Writer, photographer and Patagonia ambassador, Jonny Copp — Jonny is also the founder of the Boulder Adventure Film Festival and Dirt Days — sent us this story about his recent travels through Europe with Micah Dash.
Had the Tibetans not rioted, Micah Dash and I would have been caught in the epicenter of an earthquake that killed over 10,000 people this May. I’ve been learning more and more that timing is everything. And when I start to disbelieve what I’ve learned, another incident occurs to drive home the lessons.
Micah and I had planned to attempt a new route this spring in a remote region of Tibet, heading after this soaring unclimbed line that inspired us. We were fired up. But by April the Chinese Government refused to grant Micah and I our permit to climb in the region due to discord on the Tibetan front. The Olympics, essentially, were getting in the way too because of the increased media exposure.
We had the time and the psyche, so we had to head out. We ended up in the Alps. And from day ONE in Europe we had amazing serendipitous meetings, close calls in the mountains, great food, wine and cheer in towns, and even though it was the worst May for weather in 7 years, we climbed almost everyday – sometimes while it was snowing on alpine routes or while it was raining on overhanging limestone (no worries!).
The low point (otherwise known as the high point) of our trip was part way up the West Face of the Petit Drus. A new route on the feared face was our main objective. It’s feared because 8 years ago half of the mountain fell off lifting a dust cloud that rose and floated from France to England. This major collapse of the wall’s infrastructure was seen by all in the Chamonix Valley, and the face has had few visitors since.
The wall wasn’t as scary as its reputation (as is usually the case). Nevertheless, it was a full alpine adventure with thin ice corners, steep, gloves-off rock climbing, crazy weather, and a tiiiiiiny leeetle bivouac site perched on the edge of a gendarme. It snowed that night as the storm moved in, and we didn’t sleep due to the cold and spindrift. That was our high point, or low point depending on perspective.
After reaching the base of Le Drus, we pulled the ropes from the final rappel anchor (two pitons pounded upward into a flake) and began to dump our gear into a heap in the warming snow. We unclipped and freed ourselves of ice axes, slings, screws, cams, stoppers, a pack full of bivouac gear including two light sleeping bags (a bit too light turns out), a micro-light tent, a stove and other items that kept us comfortable enough on our foray onto the West Face of Le Drus. That final rappel and pull is always a relief and this case was no different. It had taken us most of the day to descend in the storm, and most of the night before to decide that continuing upward was not an option, shivering in the blowing spindrift as our hand-cracks filled with snow.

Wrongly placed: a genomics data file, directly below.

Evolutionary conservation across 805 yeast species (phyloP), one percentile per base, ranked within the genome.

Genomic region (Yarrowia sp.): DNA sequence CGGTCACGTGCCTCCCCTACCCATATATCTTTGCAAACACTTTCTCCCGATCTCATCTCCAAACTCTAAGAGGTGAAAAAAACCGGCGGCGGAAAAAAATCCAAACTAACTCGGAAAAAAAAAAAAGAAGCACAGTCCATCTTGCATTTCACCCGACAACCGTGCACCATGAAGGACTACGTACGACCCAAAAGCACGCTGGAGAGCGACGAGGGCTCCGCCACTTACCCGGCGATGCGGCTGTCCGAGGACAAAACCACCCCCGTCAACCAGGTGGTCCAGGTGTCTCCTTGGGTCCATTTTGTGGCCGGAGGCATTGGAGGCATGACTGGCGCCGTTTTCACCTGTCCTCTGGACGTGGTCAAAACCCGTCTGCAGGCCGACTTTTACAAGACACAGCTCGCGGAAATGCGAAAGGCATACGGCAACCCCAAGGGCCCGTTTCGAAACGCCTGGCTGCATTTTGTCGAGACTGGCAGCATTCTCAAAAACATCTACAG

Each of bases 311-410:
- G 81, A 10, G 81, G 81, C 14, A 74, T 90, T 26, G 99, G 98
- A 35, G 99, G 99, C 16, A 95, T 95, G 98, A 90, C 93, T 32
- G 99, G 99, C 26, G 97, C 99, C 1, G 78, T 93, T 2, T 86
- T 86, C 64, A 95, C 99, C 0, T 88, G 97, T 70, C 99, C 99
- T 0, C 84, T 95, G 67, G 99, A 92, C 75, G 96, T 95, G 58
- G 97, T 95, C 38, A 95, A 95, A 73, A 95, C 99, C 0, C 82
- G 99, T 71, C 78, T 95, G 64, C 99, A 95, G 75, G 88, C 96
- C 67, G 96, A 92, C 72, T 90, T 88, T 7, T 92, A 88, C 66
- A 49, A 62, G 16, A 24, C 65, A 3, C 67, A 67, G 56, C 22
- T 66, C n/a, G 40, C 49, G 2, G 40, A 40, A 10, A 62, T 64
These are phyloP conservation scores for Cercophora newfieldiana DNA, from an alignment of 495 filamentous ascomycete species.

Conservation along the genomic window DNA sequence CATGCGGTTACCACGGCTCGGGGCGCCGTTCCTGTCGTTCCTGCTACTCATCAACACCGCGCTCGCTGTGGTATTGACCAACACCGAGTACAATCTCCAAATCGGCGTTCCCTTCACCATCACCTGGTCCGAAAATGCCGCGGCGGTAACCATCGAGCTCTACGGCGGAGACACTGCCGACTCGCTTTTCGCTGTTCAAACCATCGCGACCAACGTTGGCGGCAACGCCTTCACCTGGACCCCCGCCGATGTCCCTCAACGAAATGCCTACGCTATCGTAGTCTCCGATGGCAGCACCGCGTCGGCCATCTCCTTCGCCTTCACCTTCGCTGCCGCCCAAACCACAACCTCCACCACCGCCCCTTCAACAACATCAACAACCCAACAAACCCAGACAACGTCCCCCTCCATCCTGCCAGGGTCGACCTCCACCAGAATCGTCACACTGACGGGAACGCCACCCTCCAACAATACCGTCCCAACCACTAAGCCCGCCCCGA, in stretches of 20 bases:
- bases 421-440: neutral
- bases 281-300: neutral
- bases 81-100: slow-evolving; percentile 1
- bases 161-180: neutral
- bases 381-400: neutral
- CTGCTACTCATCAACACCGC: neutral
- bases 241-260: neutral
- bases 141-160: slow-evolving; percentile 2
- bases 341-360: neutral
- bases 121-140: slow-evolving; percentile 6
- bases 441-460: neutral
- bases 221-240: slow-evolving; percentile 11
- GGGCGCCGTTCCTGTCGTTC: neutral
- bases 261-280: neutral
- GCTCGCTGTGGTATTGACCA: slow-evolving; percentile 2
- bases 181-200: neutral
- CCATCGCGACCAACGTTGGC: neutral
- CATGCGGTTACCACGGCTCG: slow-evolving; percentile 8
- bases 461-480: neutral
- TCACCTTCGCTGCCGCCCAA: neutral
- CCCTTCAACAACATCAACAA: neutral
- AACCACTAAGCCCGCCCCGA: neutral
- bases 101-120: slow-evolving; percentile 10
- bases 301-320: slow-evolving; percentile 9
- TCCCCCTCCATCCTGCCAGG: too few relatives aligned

The ropes slipped from the final anchor. Finally grounded, Micah and I grunted a few words of relief and anticipation.
“I’m so ****ing psyched to be down right now! Can’t wait for a beer and some stinky French cheese.” Micah said.
Just then, as if the mountain sensed our waning presence and wanted to keep us in the game just a bit longer, a “craaaack” issued from above. We turned our heads, craning our necks up the snow cone we’d just rappelled, and saw two bus sized blocks of ice rolling towards us. Half of the bergschrund had collapsed and we were suddenly in its direct path.
I turned and ran as fast as my crampon-clad feet could in the slushy snow, aiming myself across a depression and up another massive snow cone. As I gained elevation I glanced back for Micah and saw a massive hunk of the debris clip his feet as he flew through the air in a running, flying, flipping lurch. Then, within a second, all had come to rest. We were both on the surface.
“That was a bit too much like Indiana Jones and the Temple of Doom,” I said.
Both of our ropes were wrapped around and stretched to the breaking point between the many blocks of ice, like spaghetti around meatballs. At that point we decided to just get the hell out of there. So we did, pretty much running all the way back to the Montenvers cog train and Chamonix proper.
We did get our beer and stinky cheese, and then we “waited” for the horrible weather season to improve by heading out for some slightly safer objectives: limestone sport climbing, wine sampling, music festivals, granite bouldering, castle storming, lake swimming, mountain running and hanging out with cute girls!
“Uhm, dood, this is a bit different than base camp in Pakistan,” Micah said at one point.
He was right.
Instead of giving up after the the denial of their climbing permit for Tibet, Jonny and Micah set the gears in motion and headed for Chamonix.
Looking up at Petit Drus.
The “tiiiiiiny leeetle bivouac site” on the Drus.
The high point of the trip: not sleeping on the Drus due to the cold and spindrift.
Visiting the grave of Edward Whymper who made the first ascent of the Matterhorn in 1865.
Beautiful French climber, beautiful limestone, beautiful waterfall.
All photos © Jonny Copp
Jonny also put together a video of the trip. If you’re easily offended, please take a pass on this one. Otherwise, enjoy the sights and sounds of Europe:
Watch Jonny & Micah’s Europe Adventure (some audio NSFW)
For more on Jonny Copp, check out his previous TCL post about climbing Shafat Fortress in Kashmir, India. You can also visit his Web site – coppworks.com – to see a bunch of Jonny’s photos, read his published articles and check out his blog. Keep an eye on boulderadventurefilm.com for updates on this year’s Boulder Adventure Film Festival, November 6-8, 2008 in beautiful Boulder, Colorado.